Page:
I have seen it plenty of times on the TV, and always wanted to have a look inside. As Keith had never stepped inside the store either, we joined the throngs of tourists and took the tube from Paddington into the West End and arrived outside of the Harrods store. It really is an immensely grand place, which is just as impressive on the inside. I did find it really rather too posh for my liking and some of the prices of things was quite shocking, but I suppose if you have that sort of money then you can buy anything. For one pair of Jeans they were asking £297. If you bought three pairs you got the third pair at half price hahahaha now that is good of them. After having had a quick peek into another persons life style, which was definitely not for us we left and headed for Covent Garden, with its street entertainers and market stalls, which was much more our scene. The gentleman in the photograph (above), was catching a cup, saucer and spoon on his head after balancing them on his foot. It was really entertaining and he was brilliant at drawing the crowd in. We had thought we may go to the London Transport Museum, but with it being £10 for each adult, we soon changed our minds. Sarah Siddons, the oldest working main line electric locomotive in Britain, which is housed in the museum, will make special trips between Harrow-on-the-Hill, via Rickmansworth to Amersham on Sunday 17 May as part of the Rickmansworth Festival, so we look forward to seeing her there. Before lunch we walked around Somerset House. You cannot help but be amazed at the architecture, it really is quite stunning as are all the old buildings in London. In the courtyard they have 55 fountains which in the summer dance and in the winter you can skate on the ice rink.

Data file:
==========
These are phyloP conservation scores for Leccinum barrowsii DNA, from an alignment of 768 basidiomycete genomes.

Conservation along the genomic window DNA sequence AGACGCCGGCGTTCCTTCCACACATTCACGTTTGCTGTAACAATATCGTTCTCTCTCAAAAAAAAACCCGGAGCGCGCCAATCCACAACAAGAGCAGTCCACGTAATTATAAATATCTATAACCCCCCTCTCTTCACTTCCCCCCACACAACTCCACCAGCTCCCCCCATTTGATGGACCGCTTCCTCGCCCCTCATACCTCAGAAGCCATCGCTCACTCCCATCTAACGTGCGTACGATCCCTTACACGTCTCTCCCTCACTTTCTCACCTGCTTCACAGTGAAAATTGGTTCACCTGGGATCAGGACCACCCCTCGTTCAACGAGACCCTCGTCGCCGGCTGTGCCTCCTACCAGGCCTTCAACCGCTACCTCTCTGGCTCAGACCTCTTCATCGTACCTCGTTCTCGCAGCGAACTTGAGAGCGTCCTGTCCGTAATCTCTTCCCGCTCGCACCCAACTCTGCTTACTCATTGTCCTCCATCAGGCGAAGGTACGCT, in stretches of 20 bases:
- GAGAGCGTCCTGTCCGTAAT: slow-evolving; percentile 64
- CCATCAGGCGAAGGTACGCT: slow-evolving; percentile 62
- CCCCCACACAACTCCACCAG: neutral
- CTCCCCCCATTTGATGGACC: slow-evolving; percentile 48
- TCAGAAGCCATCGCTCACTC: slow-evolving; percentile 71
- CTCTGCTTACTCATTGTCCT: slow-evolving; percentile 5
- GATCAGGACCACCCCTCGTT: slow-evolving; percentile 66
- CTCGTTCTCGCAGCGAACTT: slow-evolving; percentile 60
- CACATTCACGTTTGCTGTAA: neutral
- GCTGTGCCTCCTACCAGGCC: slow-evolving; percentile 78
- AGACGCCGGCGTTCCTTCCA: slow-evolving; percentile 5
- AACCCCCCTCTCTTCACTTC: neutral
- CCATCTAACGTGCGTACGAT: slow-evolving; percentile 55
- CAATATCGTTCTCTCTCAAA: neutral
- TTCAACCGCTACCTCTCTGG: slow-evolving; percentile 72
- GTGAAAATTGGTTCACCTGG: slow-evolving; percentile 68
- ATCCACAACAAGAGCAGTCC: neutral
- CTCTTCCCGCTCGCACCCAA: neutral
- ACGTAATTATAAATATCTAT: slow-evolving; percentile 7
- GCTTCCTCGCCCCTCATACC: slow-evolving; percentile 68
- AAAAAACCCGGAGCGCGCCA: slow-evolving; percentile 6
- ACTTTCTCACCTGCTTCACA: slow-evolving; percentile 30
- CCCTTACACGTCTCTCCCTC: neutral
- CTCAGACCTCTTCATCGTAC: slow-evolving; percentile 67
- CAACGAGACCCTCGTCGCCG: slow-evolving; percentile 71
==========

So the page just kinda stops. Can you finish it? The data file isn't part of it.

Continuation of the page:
Although I find London an exciting and vibrant city, as a country girl born and breed, I do find the crowds of people overpowering, and if it were not for me holding Keith's hand most of the time, I would surely have got lost. Thankfully Keith knows London well, from his days working in the capital, so I just followed as he led the way. We stopped for lunch at the Thai Square Restaurant, where we enjoyed a fabulous lunch. With lunch over, we once more joined the crowds and headed for Chinatown, which dates back to the 17th Century and beyond. It has plenty of places to eat and drink, not to mention the Chinese Supermarkets, where you can buy your very own genuine Chinese produce. If you are coming to London you really must visit Chinatown, and soak up the atmosphere of a place steeped in history.
We also walked around Leicester Square with its cinema's and theatres. We have promised ourselves that one day we will go and see something at one of the many theatres. At the moment there is so much to see.
Having enjoyed our jaunt out, it was time to head back on to the tube at Leicester Square and get off at Paddington Station. The tube was packed today, due to work being carried out on the Circle and Jubilee lines. At times we felt like sardines in a tin. Keith assured me it is far worse on a week day at rush hour. So back onboard Hadar, we have settled in for the rest of the day. I sat watching a film, whilst Keith took a nap. It has been a wonderful day.

Thursday, May 07, 2009

Reuters gives Hadar a mention.

As we are sitting in Paddington Basin I thought I would do a trawl through my favourite blogs and I saw that Andrew on Granny Buttons did a write up about Reuters, who did a piece on the Little Venice Cavalcade, which quoted us in their write up. Thanks Andrew for drawing my attention to the write up.